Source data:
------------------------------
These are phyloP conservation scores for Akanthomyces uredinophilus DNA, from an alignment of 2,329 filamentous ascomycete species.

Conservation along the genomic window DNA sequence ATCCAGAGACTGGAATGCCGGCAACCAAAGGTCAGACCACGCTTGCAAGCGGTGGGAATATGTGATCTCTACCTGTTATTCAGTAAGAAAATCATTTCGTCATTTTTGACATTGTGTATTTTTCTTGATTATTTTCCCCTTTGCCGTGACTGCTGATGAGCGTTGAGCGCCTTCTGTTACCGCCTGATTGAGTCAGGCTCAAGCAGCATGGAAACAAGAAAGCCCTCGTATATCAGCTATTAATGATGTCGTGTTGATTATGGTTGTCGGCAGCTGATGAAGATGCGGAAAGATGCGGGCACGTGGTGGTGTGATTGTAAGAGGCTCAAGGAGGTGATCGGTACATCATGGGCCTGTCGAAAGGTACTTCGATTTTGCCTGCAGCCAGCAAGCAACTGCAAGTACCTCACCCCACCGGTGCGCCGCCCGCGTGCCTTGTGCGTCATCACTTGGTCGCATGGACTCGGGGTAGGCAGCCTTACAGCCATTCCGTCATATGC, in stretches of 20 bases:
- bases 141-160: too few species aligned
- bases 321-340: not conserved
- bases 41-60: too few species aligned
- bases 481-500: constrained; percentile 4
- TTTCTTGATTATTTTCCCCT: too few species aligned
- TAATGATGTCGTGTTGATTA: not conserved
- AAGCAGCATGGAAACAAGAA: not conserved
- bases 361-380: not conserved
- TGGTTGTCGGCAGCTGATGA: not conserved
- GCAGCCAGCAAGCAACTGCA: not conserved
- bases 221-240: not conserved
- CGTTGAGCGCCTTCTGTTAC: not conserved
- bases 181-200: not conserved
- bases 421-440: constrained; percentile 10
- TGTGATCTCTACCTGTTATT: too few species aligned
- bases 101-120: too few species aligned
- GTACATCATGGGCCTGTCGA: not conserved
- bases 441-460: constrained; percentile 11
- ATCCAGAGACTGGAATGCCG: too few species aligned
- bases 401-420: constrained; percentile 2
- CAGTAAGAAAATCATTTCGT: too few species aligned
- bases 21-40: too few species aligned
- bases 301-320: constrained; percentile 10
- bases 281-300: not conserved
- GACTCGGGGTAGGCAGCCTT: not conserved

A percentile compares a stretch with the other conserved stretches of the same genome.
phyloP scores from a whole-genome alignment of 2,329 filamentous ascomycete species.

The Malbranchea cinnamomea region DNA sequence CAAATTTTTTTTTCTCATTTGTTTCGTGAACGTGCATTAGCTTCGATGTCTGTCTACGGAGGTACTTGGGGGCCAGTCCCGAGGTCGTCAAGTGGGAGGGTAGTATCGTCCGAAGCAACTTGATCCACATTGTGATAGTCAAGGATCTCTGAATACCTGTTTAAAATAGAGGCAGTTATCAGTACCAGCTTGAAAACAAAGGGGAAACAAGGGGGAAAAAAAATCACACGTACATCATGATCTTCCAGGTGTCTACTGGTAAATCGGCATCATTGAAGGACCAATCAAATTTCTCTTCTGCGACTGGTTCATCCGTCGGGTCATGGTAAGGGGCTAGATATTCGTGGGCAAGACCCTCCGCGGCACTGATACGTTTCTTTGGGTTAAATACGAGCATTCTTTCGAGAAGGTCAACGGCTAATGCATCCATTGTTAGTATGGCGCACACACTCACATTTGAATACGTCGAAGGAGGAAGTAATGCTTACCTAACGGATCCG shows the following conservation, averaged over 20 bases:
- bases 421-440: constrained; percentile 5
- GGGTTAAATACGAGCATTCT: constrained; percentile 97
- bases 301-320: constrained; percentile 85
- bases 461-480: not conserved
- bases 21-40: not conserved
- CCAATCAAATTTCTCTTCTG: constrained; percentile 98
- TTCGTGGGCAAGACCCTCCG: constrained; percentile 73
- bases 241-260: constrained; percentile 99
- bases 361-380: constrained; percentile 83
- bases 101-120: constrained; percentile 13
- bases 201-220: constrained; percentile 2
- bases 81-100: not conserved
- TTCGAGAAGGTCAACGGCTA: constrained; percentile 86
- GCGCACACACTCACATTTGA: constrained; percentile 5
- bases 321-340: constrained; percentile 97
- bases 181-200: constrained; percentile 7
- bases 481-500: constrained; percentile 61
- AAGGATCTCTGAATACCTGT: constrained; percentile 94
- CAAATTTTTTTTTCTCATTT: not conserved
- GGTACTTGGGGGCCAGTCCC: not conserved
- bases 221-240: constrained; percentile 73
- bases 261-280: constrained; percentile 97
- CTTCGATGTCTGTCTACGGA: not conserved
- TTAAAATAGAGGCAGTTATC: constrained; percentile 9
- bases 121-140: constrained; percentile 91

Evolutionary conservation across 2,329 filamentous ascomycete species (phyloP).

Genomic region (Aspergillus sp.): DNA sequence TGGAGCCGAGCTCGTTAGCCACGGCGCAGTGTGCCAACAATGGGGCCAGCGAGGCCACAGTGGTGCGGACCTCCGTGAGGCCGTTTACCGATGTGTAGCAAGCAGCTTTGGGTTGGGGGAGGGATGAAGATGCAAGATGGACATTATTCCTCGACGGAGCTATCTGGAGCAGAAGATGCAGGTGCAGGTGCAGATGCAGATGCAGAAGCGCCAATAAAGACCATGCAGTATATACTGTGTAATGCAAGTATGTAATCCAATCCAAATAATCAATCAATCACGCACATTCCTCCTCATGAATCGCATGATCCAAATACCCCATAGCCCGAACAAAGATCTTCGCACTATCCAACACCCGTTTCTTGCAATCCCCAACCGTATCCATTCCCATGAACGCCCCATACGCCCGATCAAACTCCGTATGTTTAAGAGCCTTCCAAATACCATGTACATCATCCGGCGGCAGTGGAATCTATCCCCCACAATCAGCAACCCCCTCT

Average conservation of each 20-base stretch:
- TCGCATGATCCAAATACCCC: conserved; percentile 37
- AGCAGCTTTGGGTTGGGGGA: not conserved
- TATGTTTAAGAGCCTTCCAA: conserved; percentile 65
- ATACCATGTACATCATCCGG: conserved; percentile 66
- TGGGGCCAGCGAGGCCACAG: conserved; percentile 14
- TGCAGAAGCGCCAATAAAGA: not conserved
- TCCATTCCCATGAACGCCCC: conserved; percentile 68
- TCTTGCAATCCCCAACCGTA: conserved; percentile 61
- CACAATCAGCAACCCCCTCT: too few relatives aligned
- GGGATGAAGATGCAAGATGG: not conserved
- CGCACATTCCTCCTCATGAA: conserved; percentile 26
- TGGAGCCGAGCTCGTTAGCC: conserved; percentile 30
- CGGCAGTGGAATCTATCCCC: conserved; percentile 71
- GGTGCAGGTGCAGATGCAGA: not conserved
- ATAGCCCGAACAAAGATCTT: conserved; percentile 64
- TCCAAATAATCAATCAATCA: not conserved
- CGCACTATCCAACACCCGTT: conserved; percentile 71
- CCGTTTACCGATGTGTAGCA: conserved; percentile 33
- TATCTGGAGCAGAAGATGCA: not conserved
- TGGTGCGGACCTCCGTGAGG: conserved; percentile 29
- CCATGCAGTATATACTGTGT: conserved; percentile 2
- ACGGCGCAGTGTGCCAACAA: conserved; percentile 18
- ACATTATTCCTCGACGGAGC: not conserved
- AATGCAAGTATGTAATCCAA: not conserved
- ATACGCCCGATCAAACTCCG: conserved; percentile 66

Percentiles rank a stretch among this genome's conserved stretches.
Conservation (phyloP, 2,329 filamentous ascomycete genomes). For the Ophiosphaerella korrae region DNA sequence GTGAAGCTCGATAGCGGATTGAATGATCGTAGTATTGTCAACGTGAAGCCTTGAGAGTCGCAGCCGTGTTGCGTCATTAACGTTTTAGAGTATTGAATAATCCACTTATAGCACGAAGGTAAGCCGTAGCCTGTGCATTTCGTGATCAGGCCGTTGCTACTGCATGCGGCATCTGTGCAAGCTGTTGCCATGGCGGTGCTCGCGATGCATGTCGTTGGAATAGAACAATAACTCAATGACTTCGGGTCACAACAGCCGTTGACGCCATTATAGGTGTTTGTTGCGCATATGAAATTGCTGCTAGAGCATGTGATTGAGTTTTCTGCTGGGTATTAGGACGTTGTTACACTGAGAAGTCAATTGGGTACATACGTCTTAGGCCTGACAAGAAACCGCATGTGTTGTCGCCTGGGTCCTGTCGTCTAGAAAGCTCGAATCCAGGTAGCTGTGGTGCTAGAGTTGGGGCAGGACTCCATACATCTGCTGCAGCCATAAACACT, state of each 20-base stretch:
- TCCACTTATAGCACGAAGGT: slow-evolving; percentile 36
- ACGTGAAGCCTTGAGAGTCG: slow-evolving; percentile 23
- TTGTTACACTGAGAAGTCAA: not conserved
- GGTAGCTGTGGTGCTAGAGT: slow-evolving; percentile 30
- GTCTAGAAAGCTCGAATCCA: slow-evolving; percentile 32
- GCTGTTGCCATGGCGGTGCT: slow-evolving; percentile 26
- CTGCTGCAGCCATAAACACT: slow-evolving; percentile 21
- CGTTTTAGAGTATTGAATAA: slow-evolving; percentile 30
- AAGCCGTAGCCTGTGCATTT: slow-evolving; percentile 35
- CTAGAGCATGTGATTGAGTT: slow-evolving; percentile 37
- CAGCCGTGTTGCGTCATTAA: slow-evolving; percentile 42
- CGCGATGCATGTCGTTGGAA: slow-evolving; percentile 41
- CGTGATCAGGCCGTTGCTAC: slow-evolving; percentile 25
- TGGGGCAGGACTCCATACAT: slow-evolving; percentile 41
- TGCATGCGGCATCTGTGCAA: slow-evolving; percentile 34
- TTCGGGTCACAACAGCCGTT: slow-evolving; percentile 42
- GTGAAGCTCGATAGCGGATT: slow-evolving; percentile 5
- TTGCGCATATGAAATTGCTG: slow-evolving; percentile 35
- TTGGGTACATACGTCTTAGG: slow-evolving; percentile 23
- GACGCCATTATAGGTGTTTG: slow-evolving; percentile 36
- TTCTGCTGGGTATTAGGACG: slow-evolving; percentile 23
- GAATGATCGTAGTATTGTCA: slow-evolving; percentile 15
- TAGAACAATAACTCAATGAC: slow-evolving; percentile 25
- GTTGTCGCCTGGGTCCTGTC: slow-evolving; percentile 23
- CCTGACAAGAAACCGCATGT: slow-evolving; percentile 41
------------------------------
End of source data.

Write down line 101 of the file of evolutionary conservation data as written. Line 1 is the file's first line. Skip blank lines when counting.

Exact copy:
- TTCGGGTCACAACAGCCGTT: slow-evolving; percentile 42